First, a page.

Saturday, January 24, 2009

Gentleman Holmes, No More!

The New York Times recently got a chance to get a full scoop on Guy Ritchie's upcoming "Sherlock Holmes" film for Warner Brothers set to release this November. The in-depth exclusive gives us an understanding of just how Ritchie and the producing staff have updated the Arthur Conan Doyle novels. Once thing is clear, gone is the stuffy gentleman Sherlock Holmes.

Guy Ritchie who is most known for his choppy, fast paced storytelling, stylized and quick talking films set with criminals, low-lifes and London's underbelly will most definately be bringing that style to the new film. "We thought he had the capacity and the ability to make a big, fun movie," producer Joel Silver said. Jude Law added, "Guy brings an energy and an expertise at physicality and action while being faithful to the period."

Both the look and attitude of Sherlock have been updated and adapted for the Ritchie film. "I never agreed with the idea of the fairly stuffy Edwardian-type gentleman," Lionel Wigram who conceived and wrote the update said. He added, "A much more modern, more bohemian character, who dresses more like an artist or a poet." The typical deerstalker hat or the inverness cloak are completely absent and replaced with a figure who is covered in bruises and dirt, unshaved, unkempt and with clothes askew. The rougher Holmes is a bare-knuckles boxer, an expert with a gun and also an expert swordsman. He is a man of action, who chases criminlas and beats them to a pulp. He still will however, remain abnormally intelligent with unexplainable intuition into criminal activity. Holmes is also described as a bit of a ladies man who has a big gambling problem (the gambling addiction has replaced Holmes's cocaine addiction).

Sherlock Holmes is not the only character recieving a new look and regiment. Watson is definately no longer a fat and slow side kick to Holmes. Jude Law explained his role to to the New York Times. Mr. Law said, "He’s a man who left the military a few years ago and who takes a military approach to situations." Continuing he said, "He’s slightly more strait-laced than Holmes but certainly no less brave and certainly not stupid."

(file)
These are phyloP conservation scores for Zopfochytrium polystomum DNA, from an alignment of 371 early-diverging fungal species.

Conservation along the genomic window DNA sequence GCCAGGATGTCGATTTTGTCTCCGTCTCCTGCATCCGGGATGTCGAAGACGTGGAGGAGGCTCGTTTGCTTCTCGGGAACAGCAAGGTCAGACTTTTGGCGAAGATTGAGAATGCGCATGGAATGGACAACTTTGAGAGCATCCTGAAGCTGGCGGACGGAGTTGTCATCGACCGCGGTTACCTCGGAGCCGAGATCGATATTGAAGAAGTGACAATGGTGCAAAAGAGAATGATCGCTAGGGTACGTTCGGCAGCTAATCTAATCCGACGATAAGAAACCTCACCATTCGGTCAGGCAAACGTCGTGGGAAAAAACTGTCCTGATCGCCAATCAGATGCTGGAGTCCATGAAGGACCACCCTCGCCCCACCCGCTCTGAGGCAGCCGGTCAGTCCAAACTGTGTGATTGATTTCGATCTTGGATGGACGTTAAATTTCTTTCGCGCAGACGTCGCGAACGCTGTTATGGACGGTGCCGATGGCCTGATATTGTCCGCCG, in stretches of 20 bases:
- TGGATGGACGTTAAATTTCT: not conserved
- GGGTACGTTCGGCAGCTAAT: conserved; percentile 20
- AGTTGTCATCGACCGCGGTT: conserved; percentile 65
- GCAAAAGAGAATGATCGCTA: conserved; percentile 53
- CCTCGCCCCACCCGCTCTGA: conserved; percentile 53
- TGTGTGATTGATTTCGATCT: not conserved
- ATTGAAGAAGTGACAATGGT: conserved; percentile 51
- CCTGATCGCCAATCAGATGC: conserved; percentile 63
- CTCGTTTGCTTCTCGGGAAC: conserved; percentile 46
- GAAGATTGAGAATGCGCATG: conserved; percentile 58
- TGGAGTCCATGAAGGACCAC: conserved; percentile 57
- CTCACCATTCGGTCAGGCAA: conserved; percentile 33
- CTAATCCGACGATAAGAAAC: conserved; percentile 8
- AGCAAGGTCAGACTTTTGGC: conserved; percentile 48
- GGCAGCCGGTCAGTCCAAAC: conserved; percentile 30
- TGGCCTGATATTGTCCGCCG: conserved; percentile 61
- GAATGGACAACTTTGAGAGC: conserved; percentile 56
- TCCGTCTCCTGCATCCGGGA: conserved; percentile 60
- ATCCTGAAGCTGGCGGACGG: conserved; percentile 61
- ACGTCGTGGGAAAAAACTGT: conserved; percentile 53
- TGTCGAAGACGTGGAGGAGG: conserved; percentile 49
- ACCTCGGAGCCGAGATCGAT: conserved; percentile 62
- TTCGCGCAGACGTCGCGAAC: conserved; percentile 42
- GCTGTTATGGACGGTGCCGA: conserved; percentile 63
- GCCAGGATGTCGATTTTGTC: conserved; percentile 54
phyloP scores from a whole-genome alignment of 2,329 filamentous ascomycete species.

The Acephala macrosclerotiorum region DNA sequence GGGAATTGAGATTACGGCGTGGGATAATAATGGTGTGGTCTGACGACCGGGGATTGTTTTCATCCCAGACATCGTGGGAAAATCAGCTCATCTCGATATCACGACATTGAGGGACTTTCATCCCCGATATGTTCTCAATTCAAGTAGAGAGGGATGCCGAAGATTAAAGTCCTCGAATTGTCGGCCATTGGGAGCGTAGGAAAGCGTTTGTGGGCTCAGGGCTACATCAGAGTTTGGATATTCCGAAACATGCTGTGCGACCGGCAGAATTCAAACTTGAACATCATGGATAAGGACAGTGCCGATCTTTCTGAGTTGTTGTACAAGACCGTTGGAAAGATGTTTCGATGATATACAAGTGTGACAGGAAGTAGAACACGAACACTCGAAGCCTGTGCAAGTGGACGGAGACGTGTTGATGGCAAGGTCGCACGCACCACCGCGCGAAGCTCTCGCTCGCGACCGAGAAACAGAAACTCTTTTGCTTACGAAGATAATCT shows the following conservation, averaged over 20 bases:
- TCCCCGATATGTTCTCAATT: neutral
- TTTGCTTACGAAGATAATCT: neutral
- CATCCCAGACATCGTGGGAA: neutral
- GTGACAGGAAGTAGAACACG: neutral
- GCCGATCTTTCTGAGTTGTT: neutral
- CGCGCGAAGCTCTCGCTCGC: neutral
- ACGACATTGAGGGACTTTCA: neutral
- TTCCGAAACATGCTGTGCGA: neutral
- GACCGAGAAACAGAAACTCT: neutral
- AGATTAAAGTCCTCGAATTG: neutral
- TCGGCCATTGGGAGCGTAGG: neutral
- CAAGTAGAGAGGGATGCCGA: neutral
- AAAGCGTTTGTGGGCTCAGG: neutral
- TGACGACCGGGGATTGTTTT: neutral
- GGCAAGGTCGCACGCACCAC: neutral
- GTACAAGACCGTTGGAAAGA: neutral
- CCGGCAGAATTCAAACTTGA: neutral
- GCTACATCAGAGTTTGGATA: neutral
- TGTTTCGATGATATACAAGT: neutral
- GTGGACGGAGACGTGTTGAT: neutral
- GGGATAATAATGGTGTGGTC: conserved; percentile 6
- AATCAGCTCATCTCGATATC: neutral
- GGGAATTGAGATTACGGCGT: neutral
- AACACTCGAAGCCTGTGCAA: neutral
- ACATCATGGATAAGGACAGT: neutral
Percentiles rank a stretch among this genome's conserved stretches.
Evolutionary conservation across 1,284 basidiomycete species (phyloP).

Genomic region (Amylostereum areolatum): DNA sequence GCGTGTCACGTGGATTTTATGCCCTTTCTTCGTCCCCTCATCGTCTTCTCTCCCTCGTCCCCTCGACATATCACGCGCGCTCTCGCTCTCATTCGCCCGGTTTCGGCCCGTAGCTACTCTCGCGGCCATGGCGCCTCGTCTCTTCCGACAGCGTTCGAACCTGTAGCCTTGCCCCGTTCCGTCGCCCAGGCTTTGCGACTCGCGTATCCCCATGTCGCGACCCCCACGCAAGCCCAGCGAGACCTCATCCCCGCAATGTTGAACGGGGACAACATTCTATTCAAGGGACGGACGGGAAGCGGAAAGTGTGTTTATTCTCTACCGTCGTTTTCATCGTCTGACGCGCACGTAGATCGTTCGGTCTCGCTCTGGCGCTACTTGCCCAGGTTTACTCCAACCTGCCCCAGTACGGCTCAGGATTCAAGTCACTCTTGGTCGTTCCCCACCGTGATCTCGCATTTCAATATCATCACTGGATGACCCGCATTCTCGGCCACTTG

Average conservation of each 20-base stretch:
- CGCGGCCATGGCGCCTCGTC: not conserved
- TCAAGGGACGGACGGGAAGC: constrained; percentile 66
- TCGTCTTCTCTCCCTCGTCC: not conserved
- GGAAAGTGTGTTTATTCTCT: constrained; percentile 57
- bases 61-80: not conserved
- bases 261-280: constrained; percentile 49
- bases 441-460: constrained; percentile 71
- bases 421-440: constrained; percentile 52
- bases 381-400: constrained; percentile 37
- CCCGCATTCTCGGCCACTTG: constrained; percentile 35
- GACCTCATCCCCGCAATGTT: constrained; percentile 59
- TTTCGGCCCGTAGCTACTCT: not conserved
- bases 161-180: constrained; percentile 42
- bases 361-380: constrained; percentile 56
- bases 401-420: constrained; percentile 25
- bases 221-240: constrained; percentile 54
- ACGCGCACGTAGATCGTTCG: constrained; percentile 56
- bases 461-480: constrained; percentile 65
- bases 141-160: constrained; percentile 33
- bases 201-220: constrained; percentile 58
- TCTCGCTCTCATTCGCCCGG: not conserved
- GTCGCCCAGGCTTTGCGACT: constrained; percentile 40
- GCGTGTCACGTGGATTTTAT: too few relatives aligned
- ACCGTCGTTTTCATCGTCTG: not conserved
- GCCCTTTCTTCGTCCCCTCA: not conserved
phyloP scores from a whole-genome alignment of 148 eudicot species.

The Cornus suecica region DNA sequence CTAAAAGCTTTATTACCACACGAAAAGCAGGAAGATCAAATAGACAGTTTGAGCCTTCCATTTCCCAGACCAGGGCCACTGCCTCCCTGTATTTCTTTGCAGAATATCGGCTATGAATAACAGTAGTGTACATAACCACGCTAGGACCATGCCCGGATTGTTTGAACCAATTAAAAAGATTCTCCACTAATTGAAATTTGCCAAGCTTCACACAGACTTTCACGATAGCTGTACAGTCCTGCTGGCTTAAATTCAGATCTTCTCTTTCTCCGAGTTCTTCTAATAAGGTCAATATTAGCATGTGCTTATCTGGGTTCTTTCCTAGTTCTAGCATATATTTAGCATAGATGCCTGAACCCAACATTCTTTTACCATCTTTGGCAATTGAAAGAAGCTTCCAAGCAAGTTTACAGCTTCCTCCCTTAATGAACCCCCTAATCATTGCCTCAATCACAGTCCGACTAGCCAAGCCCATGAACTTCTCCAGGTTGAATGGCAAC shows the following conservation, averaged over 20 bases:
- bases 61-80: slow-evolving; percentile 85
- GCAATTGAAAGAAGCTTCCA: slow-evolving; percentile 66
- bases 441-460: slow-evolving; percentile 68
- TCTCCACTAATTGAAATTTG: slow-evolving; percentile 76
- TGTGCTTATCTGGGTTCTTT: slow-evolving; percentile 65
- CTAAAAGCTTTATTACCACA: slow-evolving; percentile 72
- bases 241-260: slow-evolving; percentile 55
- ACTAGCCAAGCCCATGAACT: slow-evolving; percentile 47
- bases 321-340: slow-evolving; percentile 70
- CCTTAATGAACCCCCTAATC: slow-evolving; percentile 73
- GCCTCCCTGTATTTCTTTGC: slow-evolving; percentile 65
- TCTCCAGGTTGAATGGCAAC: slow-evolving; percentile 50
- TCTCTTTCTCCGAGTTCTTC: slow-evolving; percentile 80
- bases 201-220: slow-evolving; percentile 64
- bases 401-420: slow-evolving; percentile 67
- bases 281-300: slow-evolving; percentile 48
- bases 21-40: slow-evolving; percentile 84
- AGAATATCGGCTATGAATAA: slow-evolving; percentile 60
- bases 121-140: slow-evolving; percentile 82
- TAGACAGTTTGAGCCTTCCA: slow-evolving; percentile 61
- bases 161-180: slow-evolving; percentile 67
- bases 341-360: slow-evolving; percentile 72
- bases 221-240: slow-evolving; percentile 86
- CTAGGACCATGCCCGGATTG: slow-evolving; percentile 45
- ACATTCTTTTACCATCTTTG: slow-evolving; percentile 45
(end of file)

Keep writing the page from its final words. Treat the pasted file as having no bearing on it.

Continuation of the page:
With all of the characters changes I'm sure you have begin to ponder that the classic stories would too be changed or updated? Well, your right. "Even though the stories are a joy to read and reread, they do tend to be fairly small, contained murder mysteries," Lionel Wigram said. He added, "And so for the big mainstream audiences these days, I knew we would have to come up with something where the stakes were bigger and that had a big fantasy element." Hold the phone...did he just say fantasy? Oh no. Here's where you may become a little bit disappointed...

Upon further reading of the NY Times article it appears that the script see's Holmes and Watson deal with supernatural powers. The synopsis given to the NY Times explained that the film will open with Holmes apprehending a murderer and master of the dark arts named Lord Blackwood (Mark Strong) — a character based, Mr. Wigram said, "on the notorious Victorian occultist Aleister Crowley." As he is led to the gallows, Lord Blackwood pledges to come back from the dead and continue his evil ways. He does just that, and the rest of the movie follows Holmes and Watson as they try to foil his plot. Oh dear god, this could end up being either really bad or really good.

With the supernatural angle to Ritchie's "Sherlock Holmes," what will happen to Holmes's logic? Magic does not follow the laws of logic or human behavoir, so where does that leave Holmes and his deductive reasoning? Hopefully this doesn't sour the film completely. Ritchie's last film RocknRolla fell very short for me and felt just like a rehash or his old ideas. At least here with "Sherlock Holmes," eventhough we will same the usual stylized Ritchie faire, a added supernatural angle poses something new for the English director. Good or bad "Sherlock Holmes" releases November.

What say you? Do the Ritchie changes scare you or excite you? How eager are you to see a new Sherlock Holmes film? Strikeback....